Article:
Leaps and Sounds
Etudes for saxophone
Review Darren Pettit
Adam Larson is one of the tenor saxophonists that I have been keeping an eye on the past several years. His command of the jazz language and ability to play at a high level has been both entertaining and inspiring for myself and many of my students. From the high school kid that played in the Grammy Band to the seasoned professional performing at the Village Vanguard, Adam has acquired the credentials to be sought after as a brilliant saxophonist and improviser. Recently he has taken his performance and teaching experience and channeled it into an etude book, adding pedagogue to his impressive resume. He brings his technical facility, creativity, and his unique point of view to his new book “Leaps & Sounds: 12 Contemporary Etudes for Jazz Saxophone.”
The book is comprised of twelve etudes built over the changes of standards, most of which are not in standard keys. It is specifically billed as an etude book for the “jazz saxophone” and employs language that most jazz musicians will recognize, but I think it would also be a good resource for classical students that want to branch out into the jazz world. This book is not a regurgitation of licks that he has acquired over the years, but instead, it is a very creative approach to using octave displacement and large intervallic shifts over an essentially bebop language.
One of the key issues that “Leaps and Sounds” addresses is the use of large intervals. When using large intervals to exploit the entire range of the instrument (including altissimo), control over the air and fingers is essential. This forces the saxophonist to pay attention to tone and technical issues in a way that may not be addressed with scalar exercises. Octave displacement and intervallic leaps are the key elements of these exercises, and while playing through several of the etudes, I found myself focused on relaxing my embouchure and hands to get everything to speak with consistent tone and pitch. I have encountered intervallic exercises before with the “Intervallistic Concept” by Eddie Harris (another good resource), but nothing that is written over tunes like this. The closest thing to this might be a transcription book of Donny McCaslin solos. A good example of octave displacement is this chromatic scale in etude #4 (ex. 1).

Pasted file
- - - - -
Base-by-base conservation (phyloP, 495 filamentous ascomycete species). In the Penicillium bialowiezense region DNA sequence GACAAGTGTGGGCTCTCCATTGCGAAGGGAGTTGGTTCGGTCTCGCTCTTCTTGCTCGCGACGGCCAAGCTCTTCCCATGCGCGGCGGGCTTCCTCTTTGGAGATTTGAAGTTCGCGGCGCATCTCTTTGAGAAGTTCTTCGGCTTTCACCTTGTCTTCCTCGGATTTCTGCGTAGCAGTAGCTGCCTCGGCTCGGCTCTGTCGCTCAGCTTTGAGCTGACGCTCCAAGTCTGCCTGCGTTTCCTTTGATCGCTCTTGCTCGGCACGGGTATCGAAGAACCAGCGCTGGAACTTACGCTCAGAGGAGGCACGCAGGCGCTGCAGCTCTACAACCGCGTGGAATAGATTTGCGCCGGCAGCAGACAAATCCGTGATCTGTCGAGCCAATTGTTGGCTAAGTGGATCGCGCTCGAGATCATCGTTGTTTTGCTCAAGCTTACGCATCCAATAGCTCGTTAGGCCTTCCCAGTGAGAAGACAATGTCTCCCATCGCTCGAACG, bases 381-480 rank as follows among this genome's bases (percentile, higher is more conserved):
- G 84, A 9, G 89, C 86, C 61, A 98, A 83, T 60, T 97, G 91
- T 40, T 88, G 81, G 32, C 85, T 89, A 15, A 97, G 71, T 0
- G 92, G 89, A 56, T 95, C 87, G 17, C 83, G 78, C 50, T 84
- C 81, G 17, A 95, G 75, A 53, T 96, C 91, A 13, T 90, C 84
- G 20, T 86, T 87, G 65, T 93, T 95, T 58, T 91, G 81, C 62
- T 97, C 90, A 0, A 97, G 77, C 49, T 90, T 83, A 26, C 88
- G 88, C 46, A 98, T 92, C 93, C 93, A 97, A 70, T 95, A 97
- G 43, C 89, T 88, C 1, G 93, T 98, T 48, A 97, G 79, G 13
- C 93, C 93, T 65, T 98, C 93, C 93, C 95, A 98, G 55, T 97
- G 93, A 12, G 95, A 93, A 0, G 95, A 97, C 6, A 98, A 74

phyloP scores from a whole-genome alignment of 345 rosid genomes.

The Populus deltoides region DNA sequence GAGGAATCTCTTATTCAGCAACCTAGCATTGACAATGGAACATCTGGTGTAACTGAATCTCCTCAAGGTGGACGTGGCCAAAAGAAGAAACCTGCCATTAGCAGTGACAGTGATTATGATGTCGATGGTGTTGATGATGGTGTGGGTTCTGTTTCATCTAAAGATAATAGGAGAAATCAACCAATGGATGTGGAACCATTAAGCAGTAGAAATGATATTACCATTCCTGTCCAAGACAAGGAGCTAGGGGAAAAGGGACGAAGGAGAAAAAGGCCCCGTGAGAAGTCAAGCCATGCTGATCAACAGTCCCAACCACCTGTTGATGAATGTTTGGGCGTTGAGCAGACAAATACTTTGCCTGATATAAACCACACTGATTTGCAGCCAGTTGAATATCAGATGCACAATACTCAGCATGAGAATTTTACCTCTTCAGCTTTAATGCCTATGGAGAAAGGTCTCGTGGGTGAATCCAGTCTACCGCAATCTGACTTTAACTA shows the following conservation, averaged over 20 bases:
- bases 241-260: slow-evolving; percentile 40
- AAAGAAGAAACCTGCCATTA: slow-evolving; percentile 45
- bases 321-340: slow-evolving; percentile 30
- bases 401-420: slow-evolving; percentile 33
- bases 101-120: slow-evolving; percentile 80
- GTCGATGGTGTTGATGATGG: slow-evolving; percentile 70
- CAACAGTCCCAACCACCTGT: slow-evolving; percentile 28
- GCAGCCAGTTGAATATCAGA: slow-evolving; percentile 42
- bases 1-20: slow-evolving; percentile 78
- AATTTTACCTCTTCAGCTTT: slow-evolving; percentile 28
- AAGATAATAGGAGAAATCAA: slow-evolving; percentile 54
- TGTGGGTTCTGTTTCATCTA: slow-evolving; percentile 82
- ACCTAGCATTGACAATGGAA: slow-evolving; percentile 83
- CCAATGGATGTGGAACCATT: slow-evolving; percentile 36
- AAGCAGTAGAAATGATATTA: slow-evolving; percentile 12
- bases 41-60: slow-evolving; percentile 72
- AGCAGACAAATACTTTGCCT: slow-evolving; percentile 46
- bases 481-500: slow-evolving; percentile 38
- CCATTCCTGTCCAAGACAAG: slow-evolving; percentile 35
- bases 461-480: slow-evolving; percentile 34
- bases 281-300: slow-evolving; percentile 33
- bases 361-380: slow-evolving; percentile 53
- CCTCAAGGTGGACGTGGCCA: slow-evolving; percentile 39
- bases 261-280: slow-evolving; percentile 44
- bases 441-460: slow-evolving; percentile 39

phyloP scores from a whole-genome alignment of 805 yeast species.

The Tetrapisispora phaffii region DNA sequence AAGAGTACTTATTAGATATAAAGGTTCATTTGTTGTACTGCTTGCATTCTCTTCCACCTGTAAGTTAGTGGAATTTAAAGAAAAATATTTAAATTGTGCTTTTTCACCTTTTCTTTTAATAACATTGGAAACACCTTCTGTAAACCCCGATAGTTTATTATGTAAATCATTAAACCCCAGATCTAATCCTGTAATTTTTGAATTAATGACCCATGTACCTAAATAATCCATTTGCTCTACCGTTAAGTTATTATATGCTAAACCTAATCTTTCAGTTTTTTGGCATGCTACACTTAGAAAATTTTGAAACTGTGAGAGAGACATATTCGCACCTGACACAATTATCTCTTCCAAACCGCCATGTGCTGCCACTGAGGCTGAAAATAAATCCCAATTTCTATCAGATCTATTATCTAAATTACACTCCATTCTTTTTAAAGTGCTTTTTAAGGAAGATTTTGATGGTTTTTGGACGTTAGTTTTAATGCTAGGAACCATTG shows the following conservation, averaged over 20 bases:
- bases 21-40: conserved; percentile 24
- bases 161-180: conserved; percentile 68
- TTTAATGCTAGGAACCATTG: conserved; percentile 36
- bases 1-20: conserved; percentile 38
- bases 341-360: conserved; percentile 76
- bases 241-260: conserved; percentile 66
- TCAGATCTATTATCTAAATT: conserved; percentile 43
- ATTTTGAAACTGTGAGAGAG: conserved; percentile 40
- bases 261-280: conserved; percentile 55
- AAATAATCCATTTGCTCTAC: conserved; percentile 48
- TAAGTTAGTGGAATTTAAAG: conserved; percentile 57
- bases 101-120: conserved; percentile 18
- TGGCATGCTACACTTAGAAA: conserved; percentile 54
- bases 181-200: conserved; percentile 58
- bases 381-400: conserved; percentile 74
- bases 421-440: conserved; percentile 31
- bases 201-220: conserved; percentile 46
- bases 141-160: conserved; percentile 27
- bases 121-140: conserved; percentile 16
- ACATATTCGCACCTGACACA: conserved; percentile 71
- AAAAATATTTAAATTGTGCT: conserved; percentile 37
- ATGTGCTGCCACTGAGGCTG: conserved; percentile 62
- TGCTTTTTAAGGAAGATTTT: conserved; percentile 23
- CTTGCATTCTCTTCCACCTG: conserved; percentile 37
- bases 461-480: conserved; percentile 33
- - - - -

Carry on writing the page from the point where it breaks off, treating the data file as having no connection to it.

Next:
The etudes also use vocabulary that is common in the bebop language. Chromatic approaches and enclosures are abundant, the use of the altered extensions and their resolutions is common, and tritone substitutions as well as backdoor ii-Vs are often used. Adam left the common changes over the tunes and did not provide the substitutions in parenthesis intentionally to give the player the flavor of the altered changes without altering the changes themselves. The lines are logical and idiomatic to the saxophone, and they do not give the player the feeling that difficulty is achieved for the sake of difficulty alone. Adam said, “I wanted the etudes to be difficult, but not too difficult.” The etudes are designed to be accessible, but not easy.
In reviewing the book, I noticed that it would also make a good resource for ii-V mining. The ii-V-I below (ex. 2) would be a great lick to learn in all keys, and it contains the tritone sub as well. It is not the standard linear bebop lick that one might find in a Clifford Brown solo, but upon closer inspection, the player should notice some nice half-step voice-leading. Every etude has a handful of gems that would be beneficial for any musician to transpose though the keys.
In conclusion, “Leaps and Sounds” is a terrific etude book. The etudes are fun to play, difficult (but not too difficult), and quirky. The large intervals make it a good etude book for developing a consistent tone, good intonation, and technical mastery throughout the range of the horn. I would recommend it for college level jazz and classical saxophone students who are actively working on altissimo and developing a jazz vocabulary.